On June 29, the U.S. Department of Labor (DOL) took two steps to broaden an exemption for investment advice fiduciaries. DOL released a technical amendment that reinstates its 1975 regulations on investment advice, as well as a proposed prohibited transaction class exemption (PTE) for investment advice fiduciaries. The technical amendment became effective July 7 without a public comment period. DOL took the position that the amendment merely reflects the decision of the Fifth Circuit Court of Appeals to vacate the previous fiduciary rule DOL issued in 2016.
Following the Fifth Circuit’s 2018 decision in Chamber of Commerce of the USA v. U.S. Department of Labor, the Securities and Exchange Commission (SEC) issued its own set of rules on investment advice in 2019. The proposed PTE is based on standards similar to those adopted by the SEC. The exemption is subject to a 30-day public comment period that expires on August 6, 2020. This period may be extended, as members of Congress and certain interest groups have expressed concerns about what is perceived as a lack of time to meaningfully discuss the proposed rules.
As indicated above, the primary effect of DOL’s technical amendment is to expressly reinstate the 1975 definition of an investment advice fiduciary, known as the five-part test, which the 2016 regulations had expanded before they were vacated. Under the five-part test, a financial institution or investment professional who is not otherwise a fiduciary under applicable laws is deemed to render investment advice if (1) advice is given as to the value of securities or other property, or recommendations are made as to the advisability to buy or sell such securities or other property, (2) on a regular basis, (3) under an agreement or other arrangement or understanding with the benefit plan, plan fiduciary, or IRA owner pursuant to which (4) investment decisions will be based primarily on such advice and (5) such advice is customized based on the client’s needs. If a person is deemed to be an investment advice fiduciary and provides investment advice to an ERISA plan, it will be subject to ERISA fiduciary rules.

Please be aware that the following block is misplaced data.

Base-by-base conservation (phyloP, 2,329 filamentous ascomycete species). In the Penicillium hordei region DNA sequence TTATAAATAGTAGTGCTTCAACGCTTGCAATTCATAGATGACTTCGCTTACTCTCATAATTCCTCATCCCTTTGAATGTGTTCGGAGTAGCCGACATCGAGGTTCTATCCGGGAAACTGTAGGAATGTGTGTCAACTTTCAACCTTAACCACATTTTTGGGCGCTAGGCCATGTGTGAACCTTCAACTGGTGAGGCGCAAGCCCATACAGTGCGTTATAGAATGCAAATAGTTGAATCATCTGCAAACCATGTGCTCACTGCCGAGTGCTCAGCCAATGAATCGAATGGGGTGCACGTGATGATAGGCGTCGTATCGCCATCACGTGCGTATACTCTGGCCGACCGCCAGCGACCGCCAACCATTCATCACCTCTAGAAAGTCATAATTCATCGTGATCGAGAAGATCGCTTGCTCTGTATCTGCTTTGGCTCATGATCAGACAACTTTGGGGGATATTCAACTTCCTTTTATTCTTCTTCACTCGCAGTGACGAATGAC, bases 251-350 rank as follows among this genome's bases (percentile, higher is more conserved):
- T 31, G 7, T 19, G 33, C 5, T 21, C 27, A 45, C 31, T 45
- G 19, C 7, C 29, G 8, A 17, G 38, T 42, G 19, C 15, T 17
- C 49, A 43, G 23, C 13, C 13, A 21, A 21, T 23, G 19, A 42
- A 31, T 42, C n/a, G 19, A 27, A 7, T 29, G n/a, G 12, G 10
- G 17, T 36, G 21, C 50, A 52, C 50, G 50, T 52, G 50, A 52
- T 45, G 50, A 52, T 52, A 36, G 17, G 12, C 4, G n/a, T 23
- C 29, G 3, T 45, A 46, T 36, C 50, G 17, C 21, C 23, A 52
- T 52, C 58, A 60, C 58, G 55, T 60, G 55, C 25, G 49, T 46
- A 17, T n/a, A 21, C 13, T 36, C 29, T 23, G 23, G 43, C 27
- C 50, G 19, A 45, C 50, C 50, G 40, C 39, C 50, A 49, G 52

Under the PTE, provided certain requirements are met, investment advice fiduciaries are allowed to receive compensation that would otherwise be prohibited (including commissions, fees, or revenue sharing), as well as to act on behalf of their own accounts in the purchase and sale or securities from their own inventory. Specifically, the PTE would require that investment advice be provided (1) in the best interest of retirement investors (based on principles of prudence and loyalty to the retirement investors), (2) for a reasonable compensation (based on existing rules in ERISA and the Internal Revenue Code) and (3) without materially misleading statements.
Certain written disclosures are also required relating to fiduciary status, the nature of the services to be provided, and any material conflicts of interest. Certain procedural safeguards must be adopted by the investment advice fiduciary in order to ensure compliance with the above principles.
As a result, investment advice fiduciaries are allowed to give advice in connection with a particular transaction, even if they have a personal interest in that transaction, provided that they do not prioritize their own interest to the retirement investors’ detriment.